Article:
marketplace status by delivering, or being perceived to be able to deliver high-quality
products. Similarly, client organizations expect the higher status of vendors such as
advertising agencies (Baker, Faulkner, & Fisher, 1998) and law firms (Uzzi & Lancaster,
2004), and endorsements by prominent institutions (Stuart, Hoang, & Hybels, 1999) all
contribute to their own organization’s relative status.
Because status pertains to particular social settings, it may well be that the routes
to higher status will vary in different groups, organizations, industries and cultures,
making generalizations more difficult. Like power, status is advantageous and often
sought, but exactly how it is achieved may be highly situation-specific. Several of the
chapters in this volume directly address how relatively high status is obtained, finding
that in their research settings, status attainment is a more complicated matter than this
brief review indicates.
In conclusion, status is a respected social position that may be associated with
hierarchical authority, power and money, but is distinct from them. Having relatively
higher status provides many advantages and so individuals, groups and organizations
actively pursue and defend it. This is well known, and provides the foundation for the
scholarship provided in this volume. However, taken as a whole, what is clear from the
new work in this volume is that much historical status research has focused on status in
comparatively stable social settings. Much of the new research focuses on emergent,
innovative, virtual and changing workplaces and markets, finding that the ambiguity of
such settings makes social status an important anchor of perceptions and evaluations. The
attainment and defense of status is both more important, and more complex in these
ambiguous and shifting environments.
The Contributions to This Volume
This volume contains work from many of the the leading scholars in status from
across the range of management and organization studies – those with basic disciplinary
roots in economics, political science, sociology, social and other branches of psychology.
The chapters are grouped into five sections and a concluding integrative chapter.
Part I, How status differences are legitimated, includes two chapters that extend
our knowledge of how status operates in markets and organizations. In the first chapter in
this section, Chapter 2, Bilian Ni Sullivan and Daniel Stewart directly confront the bias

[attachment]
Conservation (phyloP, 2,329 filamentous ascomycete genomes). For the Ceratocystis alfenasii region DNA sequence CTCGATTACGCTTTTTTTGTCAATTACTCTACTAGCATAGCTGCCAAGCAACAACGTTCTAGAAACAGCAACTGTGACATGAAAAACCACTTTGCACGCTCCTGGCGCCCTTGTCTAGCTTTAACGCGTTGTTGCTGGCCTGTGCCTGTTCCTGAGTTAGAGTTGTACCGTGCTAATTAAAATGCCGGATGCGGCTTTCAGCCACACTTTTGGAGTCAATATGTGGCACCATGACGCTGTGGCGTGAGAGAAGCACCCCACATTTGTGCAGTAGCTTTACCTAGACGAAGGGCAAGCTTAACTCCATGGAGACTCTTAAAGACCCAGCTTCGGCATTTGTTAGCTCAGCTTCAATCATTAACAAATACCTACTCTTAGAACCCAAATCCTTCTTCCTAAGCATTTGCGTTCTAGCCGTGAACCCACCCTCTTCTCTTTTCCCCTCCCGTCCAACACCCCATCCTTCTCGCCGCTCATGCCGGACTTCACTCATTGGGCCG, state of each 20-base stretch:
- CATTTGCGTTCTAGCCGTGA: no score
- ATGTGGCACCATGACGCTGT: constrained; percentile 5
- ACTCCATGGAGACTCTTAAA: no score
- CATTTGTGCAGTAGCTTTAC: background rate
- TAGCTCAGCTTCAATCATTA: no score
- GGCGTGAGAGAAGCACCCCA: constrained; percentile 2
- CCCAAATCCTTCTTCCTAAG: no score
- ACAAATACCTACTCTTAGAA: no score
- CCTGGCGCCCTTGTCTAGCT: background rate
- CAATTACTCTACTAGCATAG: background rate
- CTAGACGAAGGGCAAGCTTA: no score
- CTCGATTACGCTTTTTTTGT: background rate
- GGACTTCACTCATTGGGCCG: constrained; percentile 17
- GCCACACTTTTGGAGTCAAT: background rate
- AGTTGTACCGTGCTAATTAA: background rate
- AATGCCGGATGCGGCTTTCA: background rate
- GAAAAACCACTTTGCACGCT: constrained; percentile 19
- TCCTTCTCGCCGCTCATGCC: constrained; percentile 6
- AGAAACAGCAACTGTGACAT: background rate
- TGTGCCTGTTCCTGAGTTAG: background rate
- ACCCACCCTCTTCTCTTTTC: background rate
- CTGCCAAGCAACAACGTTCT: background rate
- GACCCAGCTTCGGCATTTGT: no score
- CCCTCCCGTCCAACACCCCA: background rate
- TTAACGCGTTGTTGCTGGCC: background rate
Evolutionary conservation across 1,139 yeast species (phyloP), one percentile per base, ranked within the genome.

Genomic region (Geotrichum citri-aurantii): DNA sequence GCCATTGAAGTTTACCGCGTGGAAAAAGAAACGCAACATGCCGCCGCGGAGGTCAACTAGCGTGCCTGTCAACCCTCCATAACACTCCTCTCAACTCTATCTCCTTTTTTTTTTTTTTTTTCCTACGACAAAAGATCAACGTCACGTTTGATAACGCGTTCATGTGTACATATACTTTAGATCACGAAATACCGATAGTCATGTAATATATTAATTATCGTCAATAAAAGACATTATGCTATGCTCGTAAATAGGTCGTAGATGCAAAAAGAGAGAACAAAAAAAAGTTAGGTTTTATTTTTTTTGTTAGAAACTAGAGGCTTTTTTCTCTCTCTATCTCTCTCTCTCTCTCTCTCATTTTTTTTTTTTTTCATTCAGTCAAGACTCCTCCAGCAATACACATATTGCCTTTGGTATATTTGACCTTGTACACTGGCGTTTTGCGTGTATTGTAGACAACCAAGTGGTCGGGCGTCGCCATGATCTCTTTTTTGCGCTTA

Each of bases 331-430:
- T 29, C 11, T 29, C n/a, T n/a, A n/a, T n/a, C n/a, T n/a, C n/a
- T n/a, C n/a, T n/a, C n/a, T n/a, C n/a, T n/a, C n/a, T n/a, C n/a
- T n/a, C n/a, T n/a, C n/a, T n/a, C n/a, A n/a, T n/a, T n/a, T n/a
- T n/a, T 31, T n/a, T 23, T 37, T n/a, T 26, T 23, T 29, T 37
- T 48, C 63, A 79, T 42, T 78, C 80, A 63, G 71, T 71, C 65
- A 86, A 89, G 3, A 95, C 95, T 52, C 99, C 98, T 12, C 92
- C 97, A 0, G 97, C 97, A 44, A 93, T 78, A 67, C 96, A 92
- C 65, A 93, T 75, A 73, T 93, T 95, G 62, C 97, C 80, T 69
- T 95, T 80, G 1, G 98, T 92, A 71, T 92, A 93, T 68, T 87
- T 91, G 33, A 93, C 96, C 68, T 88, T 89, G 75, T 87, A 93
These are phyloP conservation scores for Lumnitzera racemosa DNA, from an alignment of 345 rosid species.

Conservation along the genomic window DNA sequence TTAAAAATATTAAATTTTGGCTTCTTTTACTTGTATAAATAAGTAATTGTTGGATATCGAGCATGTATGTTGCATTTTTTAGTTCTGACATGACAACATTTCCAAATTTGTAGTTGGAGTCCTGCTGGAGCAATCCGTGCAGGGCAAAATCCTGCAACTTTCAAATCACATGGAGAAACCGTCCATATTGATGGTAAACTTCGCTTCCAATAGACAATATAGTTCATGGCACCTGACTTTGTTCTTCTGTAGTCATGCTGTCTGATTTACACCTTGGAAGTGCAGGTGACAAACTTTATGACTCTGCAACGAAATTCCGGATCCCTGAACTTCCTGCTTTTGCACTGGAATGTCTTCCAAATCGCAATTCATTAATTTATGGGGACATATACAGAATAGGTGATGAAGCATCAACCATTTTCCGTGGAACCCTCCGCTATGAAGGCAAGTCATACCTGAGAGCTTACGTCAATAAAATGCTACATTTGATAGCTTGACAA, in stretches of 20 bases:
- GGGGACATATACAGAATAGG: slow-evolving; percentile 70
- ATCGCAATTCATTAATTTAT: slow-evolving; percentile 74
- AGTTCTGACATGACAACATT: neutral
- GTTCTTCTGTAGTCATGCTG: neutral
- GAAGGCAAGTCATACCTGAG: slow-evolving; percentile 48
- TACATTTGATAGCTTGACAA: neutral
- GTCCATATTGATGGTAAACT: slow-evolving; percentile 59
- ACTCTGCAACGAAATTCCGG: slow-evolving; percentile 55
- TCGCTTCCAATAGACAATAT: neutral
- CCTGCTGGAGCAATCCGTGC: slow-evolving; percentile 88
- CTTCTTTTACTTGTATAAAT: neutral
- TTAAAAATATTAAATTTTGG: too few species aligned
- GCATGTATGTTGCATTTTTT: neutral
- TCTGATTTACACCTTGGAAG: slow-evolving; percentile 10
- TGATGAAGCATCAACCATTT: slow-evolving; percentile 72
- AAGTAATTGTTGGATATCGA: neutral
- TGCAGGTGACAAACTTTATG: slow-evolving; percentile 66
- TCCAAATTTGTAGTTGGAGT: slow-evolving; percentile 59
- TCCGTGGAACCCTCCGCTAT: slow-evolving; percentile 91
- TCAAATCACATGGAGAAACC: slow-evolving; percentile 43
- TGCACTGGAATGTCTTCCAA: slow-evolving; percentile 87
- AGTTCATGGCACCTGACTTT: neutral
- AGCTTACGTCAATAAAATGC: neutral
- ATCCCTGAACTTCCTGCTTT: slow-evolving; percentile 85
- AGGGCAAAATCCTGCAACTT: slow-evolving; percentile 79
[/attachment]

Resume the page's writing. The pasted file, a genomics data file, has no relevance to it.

toward stable social systems in status research by addressing the persistent status
variability or uncertainty of some participants in an online open-source software
developers’ community. In these settings expertise is critical to the community’s
effectiveness, but expertise needs to be evaluated and judged in the absence of face-toface interaction or formal hierarchy of authority. Their research questions several
established theories of how individuals interact to form collective judgments. For
example, much theory and scholarship predicts convergence and consensus of important
social features like status, yet they find that high-status long-tenure participants grow
increasingly divergent in their assessments of the performance of others in the opensource developer community. Performance-based status positions in these communities
were not produced by consensus, as is so often found in face-to-face social settings. The
members of this community interact, and interact frequently over long periods of time,
but do not converge in their assessments of the status of others. Bilian Ni Sullivan and
Daniel Stewart’s work in these new organizational communities helps to identify the
limitations of our bureaucracy-based theorizing about interaction and consensus.
Next, in Chapter 3, James O’Brien and Joerg Dietz develop insight into why there
has been so little progress in understanding the persistence of racial, ethnic and gender
bias which undermines the oft professed desire to recognize and reward organizational
participants based on their performance. Their chapter introduces scholars in
management and organization to the role that Social Dominance Theory can play in
explaining the maintenance of ascriptive (class or demographic) status through self
reinforcing dynamics. They describe how social status hierarchies are legitimated and
sustained even when they conflict with professed organizational merit-based status
hierarchies. James O’Brien and Joerg Dietz draw on research showing that individuals
vary in the extent to which they support ascriptive status hierarchies to suggest how such
biases can better be attenuated in organizations.